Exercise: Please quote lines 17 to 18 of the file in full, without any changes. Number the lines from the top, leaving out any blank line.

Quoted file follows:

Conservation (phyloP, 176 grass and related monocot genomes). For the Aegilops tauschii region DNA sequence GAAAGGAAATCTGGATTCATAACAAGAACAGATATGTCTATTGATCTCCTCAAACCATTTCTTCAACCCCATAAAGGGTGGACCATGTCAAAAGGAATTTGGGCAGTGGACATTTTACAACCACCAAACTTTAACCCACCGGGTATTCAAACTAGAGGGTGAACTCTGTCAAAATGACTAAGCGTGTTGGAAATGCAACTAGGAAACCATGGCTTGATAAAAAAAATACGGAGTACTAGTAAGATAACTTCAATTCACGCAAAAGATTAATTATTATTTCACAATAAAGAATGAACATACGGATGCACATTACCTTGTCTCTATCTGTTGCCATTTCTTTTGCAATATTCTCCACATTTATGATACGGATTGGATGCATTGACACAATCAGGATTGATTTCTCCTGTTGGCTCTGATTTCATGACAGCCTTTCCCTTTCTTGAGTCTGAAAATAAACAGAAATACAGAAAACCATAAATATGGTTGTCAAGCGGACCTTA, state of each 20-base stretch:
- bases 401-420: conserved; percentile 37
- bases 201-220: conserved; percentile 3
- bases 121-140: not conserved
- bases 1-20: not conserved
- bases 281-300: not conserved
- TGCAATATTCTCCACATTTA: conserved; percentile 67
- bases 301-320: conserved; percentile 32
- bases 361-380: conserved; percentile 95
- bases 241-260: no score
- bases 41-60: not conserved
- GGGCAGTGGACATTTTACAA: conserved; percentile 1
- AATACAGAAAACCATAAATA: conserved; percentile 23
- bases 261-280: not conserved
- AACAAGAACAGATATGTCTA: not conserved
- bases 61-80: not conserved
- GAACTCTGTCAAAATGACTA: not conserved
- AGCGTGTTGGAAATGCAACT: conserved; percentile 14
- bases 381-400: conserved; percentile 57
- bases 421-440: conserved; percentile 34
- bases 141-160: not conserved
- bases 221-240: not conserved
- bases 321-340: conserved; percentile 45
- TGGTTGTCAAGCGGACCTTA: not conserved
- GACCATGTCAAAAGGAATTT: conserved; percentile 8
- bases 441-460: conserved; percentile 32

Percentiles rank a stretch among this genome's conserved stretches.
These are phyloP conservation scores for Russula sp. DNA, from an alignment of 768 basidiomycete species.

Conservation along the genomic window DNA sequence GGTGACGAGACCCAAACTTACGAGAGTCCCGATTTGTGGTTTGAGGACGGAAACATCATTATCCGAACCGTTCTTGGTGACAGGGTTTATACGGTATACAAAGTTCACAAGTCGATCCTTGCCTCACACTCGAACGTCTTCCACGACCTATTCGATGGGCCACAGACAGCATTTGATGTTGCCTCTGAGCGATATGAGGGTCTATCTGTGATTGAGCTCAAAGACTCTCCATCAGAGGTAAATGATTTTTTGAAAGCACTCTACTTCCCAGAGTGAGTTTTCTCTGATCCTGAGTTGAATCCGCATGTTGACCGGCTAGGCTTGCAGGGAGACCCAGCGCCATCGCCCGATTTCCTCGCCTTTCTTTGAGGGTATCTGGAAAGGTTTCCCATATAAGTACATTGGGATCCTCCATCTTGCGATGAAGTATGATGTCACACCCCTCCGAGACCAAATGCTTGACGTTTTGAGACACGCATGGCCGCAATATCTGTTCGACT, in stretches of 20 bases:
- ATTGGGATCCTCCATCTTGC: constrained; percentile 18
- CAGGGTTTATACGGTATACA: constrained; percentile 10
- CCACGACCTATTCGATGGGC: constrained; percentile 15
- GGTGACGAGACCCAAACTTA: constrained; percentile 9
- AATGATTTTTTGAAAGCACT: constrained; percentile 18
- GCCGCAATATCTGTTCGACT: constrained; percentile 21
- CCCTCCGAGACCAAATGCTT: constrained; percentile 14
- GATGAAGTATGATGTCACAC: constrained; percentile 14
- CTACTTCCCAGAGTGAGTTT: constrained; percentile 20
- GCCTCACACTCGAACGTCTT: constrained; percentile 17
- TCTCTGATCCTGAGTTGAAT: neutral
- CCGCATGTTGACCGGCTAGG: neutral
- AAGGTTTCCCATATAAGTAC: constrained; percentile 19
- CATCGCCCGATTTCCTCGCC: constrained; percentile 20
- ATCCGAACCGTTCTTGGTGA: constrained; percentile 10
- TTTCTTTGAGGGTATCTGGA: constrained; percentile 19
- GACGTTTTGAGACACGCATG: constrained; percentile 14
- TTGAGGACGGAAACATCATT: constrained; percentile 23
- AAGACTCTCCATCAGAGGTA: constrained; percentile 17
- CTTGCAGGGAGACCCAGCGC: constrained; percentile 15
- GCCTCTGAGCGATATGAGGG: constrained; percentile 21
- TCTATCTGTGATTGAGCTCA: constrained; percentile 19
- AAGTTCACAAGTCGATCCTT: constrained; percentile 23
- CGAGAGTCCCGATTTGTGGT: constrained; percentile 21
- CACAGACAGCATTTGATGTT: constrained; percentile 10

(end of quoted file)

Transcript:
- GAACTCTGTCAAAATGACTA: not conserved
- AGCGTGTTGGAAATGCAACT: conserved; percentile 14